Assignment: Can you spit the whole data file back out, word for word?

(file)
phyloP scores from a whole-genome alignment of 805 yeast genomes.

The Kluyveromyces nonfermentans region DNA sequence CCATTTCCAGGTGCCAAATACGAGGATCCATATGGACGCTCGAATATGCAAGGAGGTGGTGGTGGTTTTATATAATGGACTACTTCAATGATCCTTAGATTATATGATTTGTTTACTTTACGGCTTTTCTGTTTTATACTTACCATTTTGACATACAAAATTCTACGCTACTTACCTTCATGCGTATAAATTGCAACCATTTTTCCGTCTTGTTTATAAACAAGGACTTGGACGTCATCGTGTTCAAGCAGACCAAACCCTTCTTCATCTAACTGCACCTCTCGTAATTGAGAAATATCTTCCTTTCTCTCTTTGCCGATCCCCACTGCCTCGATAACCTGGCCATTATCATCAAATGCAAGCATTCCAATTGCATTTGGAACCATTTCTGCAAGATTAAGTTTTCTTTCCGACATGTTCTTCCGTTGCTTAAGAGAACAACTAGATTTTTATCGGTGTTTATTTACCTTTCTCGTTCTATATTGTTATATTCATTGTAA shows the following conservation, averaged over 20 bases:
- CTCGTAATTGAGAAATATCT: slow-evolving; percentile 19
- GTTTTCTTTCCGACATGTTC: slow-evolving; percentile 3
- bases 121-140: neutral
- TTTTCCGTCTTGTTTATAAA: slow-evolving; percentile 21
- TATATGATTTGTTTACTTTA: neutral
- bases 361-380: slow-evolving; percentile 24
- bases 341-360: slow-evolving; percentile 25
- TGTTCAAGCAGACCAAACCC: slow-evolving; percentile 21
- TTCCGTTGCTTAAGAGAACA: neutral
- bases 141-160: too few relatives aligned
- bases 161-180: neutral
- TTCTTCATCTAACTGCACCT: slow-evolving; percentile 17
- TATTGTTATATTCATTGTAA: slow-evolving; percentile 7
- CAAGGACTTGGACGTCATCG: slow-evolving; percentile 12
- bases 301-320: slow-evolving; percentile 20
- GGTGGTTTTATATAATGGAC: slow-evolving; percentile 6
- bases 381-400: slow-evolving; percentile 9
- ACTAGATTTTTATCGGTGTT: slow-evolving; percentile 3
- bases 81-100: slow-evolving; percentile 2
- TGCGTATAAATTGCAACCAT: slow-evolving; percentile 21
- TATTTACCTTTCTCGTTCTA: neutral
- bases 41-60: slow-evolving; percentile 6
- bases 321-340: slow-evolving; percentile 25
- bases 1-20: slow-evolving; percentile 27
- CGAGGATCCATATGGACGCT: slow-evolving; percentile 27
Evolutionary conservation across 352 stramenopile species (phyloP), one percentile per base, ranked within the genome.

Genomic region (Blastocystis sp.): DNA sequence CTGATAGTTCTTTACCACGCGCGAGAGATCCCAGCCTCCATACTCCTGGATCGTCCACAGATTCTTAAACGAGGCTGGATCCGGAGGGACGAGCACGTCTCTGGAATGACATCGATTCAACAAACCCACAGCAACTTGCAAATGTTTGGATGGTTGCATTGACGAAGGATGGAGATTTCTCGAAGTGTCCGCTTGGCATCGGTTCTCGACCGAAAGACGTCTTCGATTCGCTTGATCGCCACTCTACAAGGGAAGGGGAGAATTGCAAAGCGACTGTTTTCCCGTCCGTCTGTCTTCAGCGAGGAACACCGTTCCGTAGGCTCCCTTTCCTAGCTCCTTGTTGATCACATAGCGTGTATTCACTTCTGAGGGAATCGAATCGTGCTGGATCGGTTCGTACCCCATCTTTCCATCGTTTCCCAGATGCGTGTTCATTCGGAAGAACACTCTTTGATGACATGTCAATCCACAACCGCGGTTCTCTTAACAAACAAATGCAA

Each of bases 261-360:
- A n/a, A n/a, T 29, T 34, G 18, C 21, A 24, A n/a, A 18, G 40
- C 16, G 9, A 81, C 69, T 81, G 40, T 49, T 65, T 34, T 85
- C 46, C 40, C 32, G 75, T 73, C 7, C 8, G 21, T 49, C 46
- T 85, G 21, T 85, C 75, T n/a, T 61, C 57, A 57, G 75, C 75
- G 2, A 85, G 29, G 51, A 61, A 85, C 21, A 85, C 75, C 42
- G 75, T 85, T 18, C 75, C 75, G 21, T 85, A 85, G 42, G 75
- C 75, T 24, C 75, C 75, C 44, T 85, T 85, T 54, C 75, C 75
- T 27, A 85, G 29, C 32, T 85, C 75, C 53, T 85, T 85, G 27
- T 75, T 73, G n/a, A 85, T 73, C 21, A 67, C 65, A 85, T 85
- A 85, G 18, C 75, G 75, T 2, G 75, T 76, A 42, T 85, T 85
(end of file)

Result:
phyloP scores from a whole-genome alignment of 805 yeast genomes.

The Kluyveromyces nonfermentans region DNA sequence CCATTTCCAGGTGCCAAATACGAGGATCCATATGGACGCTCGAATATGCAAGGAGGTGGTGGTGGTTTTATATAATGGACTACTTCAATGATCCTTAGATTATATGATTTGTTTACTTTACGGCTTTTCTGTTTTATACTTACCATTTTGACATACAAAATTCTACGCTACTTACCTTCATGCGTATAAATTGCAACCATTTTTCCGTCTTGTTTATAAACAAGGACTTGGACGTCATCGTGTTCAAGCAGACCAAACCCTTCTTCATCTAACTGCACCTCTCGTAATTGAGAAATATCTTCCTTTCTCTCTTTGCCGATCCCCACTGCCTCGATAACCTGGCCATTATCATCAAATGCAAGCATTCCAATTGCATTTGGAACCATTTCTGCAAGATTAAGTTTTCTTTCCGACATGTTCTTCCGTTGCTTAAGAGAACAACTAGATTTTTATCGGTGTTTATTTACCTTTCTCGTTCTATATTGTTATATTCATTGTAA shows the following conservation, averaged over 20 bases:
- CTCGTAATTGAGAAATATCT: slow-evolving; percentile 19
- GTTTTCTTTCCGACATGTTC: slow-evolving; percentile 3
- bases 121-140: neutral
- TTTTCCGTCTTGTTTATAAA: slow-evolving; percentile 21
- TATATGATTTGTTTACTTTA: neutral
- bases 361-380: slow-evolving; percentile 24
- bases 341-360: slow-evolving; percentile 25
- TGTTCAAGCAGACCAAACCC: slow-evolving; percentile 21
- TTCCGTTGCTTAAGAGAACA: neutral
- bases 141-160: too few relatives aligned
- bases 161-180: neutral
- TTCTTCATCTAACTGCACCT: slow-evolving; percentile 17
- TATTGTTATATTCATTGTAA: slow-evolving; percentile 7
- CAAGGACTTGGACGTCATCG: slow-evolving; percentile 12
- bases 301-320: slow-evolving; percentile 20
- GGTGGTTTTATATAATGGAC: slow-evolving; percentile 6
- bases 381-400: slow-evolving; percentile 9
- ACTAGATTTTTATCGGTGTT: slow-evolving; percentile 3
- bases 81-100: slow-evolving; percentile 2
- TGCGTATAAATTGCAACCAT: slow-evolving; percentile 21
- TATTTACCTTTCTCGTTCTA: neutral
- bases 41-60: slow-evolving; percentile 6
- bases 321-340: slow-evolving; percentile 25
- bases 1-20: slow-evolving; percentile 27
- CGAGGATCCATATGGACGCT: slow-evolving; percentile 27
Evolutionary conservation across 352 stramenopile species (phyloP), one percentile per base, ranked within the genome.

Genomic region (Blastocystis sp.): DNA sequence CTGATAGTTCTTTACCACGCGCGAGAGATCCCAGCCTCCATACTCCTGGATCGTCCACAGATTCTTAAACGAGGCTGGATCCGGAGGGACGAGCACGTCTCTGGAATGACATCGATTCAACAAACCCACAGCAACTTGCAAATGTTTGGATGGTTGCATTGACGAAGGATGGAGATTTCTCGAAGTGTCCGCTTGGCATCGGTTCTCGACCGAAAGACGTCTTCGATTCGCTTGATCGCCACTCTACAAGGGAAGGGGAGAATTGCAAAGCGACTGTTTTCCCGTCCGTCTGTCTTCAGCGAGGAACACCGTTCCGTAGGCTCCCTTTCCTAGCTCCTTGTTGATCACATAGCGTGTATTCACTTCTGAGGGAATCGAATCGTGCTGGATCGGTTCGTACCCCATCTTTCCATCGTTTCCCAGATGCGTGTTCATTCGGAAGAACACTCTTTGATGACATGTCAATCCACAACCGCGGTTCTCTTAACAAACAAATGCAA

Each of bases 261-360:
- A n/a, A n/a, T 29, T 34, G 18, C 21, A 24, A n/a, A 18, G 40
- C 16, G 9, A 81, C 69, T 81, G 40, T 49, T 65, T 34, T 85
- C 46, C 40, C 32, G 75, T 73, C 7, C 8, G 21, T 49, C 46
- T 85, G 21, T 85, C 75, T n/a, T 61, C 57, A 57, G 75, C 75
- G 2, A 85, G 29, G 51, A 61, A 85, C 21, A 85, C 75, C 42
- G 75, T 85, T 18, C 75, C 75, G 21, T 85, A 85, G 42, G 75
- C 75, T 24, C 75, C 75, C 44, T 85, T 85, T 54, C 75, C 75
- T 27, A 85, G 29, C 32, T 85, C 75, C 53, T 85, T 85, G 27
- T 75, T 73, G n/a, A 85, T 73, C 21, A 67, C 65, A 85, T 85
- A 85, G 18, C 75, G 75, T 2, G 75, T 76, A 42, T 85, T 85